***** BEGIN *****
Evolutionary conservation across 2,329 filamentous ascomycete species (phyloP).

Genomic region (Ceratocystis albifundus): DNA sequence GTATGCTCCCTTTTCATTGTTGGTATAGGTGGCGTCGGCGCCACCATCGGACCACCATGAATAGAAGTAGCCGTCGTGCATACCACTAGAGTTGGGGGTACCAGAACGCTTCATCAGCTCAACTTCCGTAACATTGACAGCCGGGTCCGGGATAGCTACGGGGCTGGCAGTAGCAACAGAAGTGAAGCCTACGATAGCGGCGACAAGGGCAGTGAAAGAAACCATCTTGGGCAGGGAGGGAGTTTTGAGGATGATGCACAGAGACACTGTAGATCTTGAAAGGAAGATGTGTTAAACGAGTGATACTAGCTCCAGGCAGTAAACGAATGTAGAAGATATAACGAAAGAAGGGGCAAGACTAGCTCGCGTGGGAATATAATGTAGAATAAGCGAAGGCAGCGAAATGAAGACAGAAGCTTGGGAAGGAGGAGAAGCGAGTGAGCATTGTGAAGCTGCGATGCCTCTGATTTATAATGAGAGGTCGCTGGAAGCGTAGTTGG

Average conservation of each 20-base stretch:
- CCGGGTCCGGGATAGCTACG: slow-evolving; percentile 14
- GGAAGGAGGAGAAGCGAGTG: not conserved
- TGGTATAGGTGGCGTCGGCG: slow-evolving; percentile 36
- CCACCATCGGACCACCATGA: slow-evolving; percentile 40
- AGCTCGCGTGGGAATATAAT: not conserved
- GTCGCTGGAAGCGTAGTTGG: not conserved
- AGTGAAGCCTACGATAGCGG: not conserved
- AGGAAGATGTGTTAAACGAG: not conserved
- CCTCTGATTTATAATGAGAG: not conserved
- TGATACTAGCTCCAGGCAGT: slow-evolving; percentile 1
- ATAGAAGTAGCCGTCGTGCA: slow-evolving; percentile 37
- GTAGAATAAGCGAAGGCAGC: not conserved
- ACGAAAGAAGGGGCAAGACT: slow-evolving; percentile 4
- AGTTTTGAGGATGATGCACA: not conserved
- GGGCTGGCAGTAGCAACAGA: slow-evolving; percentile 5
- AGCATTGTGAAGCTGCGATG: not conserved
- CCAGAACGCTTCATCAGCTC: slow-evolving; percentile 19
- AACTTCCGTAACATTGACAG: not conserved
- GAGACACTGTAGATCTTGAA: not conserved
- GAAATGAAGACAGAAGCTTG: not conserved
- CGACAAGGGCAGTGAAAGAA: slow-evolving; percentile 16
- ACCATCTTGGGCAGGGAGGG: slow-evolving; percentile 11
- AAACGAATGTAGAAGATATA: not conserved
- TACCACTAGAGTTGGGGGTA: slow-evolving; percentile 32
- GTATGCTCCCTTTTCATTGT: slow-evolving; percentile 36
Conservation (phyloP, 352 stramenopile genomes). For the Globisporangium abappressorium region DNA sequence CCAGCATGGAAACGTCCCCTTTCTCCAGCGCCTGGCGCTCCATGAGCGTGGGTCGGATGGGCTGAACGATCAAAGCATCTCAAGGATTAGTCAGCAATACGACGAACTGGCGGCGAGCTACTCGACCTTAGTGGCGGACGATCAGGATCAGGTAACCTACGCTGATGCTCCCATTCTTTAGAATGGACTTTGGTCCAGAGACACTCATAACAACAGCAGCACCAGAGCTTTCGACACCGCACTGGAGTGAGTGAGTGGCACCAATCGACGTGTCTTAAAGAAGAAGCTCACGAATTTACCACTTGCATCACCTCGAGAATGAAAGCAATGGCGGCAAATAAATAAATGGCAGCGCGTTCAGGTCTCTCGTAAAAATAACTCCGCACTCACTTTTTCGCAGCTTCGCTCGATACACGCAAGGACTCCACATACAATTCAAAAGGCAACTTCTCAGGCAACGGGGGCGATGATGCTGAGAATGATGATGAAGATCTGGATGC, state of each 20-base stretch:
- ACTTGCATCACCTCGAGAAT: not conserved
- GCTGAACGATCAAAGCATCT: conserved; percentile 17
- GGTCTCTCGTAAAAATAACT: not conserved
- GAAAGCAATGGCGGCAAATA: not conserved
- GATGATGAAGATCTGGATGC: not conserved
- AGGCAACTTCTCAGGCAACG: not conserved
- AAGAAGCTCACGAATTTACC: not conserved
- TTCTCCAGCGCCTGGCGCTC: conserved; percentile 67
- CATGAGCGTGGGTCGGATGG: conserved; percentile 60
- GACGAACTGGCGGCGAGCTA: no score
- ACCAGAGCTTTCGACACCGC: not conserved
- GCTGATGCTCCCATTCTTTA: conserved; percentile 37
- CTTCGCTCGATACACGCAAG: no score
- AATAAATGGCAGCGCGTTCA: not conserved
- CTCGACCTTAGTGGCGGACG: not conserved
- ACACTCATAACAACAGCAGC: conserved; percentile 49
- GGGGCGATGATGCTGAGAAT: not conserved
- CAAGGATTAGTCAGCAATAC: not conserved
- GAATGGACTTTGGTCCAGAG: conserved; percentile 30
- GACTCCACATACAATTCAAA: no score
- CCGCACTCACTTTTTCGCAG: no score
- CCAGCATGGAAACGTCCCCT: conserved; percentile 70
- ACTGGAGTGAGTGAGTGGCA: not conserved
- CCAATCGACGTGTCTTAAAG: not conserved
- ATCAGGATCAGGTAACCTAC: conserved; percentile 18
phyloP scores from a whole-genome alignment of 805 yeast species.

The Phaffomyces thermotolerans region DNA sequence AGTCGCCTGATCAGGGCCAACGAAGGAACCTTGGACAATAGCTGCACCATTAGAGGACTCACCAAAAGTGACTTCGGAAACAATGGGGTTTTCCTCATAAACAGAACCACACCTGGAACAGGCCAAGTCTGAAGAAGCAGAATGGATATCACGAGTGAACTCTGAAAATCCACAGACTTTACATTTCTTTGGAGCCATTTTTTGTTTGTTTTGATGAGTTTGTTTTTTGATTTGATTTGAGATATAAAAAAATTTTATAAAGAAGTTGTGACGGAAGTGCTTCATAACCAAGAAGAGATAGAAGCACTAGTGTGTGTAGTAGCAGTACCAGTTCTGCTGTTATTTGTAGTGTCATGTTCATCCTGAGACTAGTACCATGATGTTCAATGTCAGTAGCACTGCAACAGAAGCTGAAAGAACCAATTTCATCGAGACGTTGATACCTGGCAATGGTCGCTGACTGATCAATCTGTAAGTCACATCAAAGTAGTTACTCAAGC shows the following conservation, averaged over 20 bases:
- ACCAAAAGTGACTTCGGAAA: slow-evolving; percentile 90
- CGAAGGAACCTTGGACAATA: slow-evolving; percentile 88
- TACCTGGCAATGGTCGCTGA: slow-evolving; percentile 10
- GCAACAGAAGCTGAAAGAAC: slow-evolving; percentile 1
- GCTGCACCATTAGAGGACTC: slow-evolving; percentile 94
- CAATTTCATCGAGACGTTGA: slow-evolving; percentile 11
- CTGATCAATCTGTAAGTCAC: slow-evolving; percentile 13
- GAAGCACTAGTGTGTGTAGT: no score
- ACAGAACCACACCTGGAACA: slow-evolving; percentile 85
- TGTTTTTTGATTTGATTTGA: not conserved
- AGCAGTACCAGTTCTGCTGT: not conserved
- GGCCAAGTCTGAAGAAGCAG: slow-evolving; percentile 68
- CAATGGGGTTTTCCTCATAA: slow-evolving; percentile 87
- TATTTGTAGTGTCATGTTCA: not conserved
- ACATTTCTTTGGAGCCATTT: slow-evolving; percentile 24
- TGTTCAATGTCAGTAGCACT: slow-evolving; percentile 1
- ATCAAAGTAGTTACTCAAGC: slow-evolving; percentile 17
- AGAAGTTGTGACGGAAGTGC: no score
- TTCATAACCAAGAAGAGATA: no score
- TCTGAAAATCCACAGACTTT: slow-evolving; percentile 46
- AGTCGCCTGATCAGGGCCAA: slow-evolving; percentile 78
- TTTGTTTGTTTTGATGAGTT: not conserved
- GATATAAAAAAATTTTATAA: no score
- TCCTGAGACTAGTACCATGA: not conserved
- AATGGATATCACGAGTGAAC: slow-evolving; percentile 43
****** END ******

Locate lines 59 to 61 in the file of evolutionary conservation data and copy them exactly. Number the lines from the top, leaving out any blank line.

- TACCTGGCAATGGTCGCTGA: slow-evolving; percentile 10
- GCAACAGAAGCTGAAAGAAC: slow-evolving; percentile 1
- GCTGCACCATTAGAGGACTC: slow-evolving; percentile 94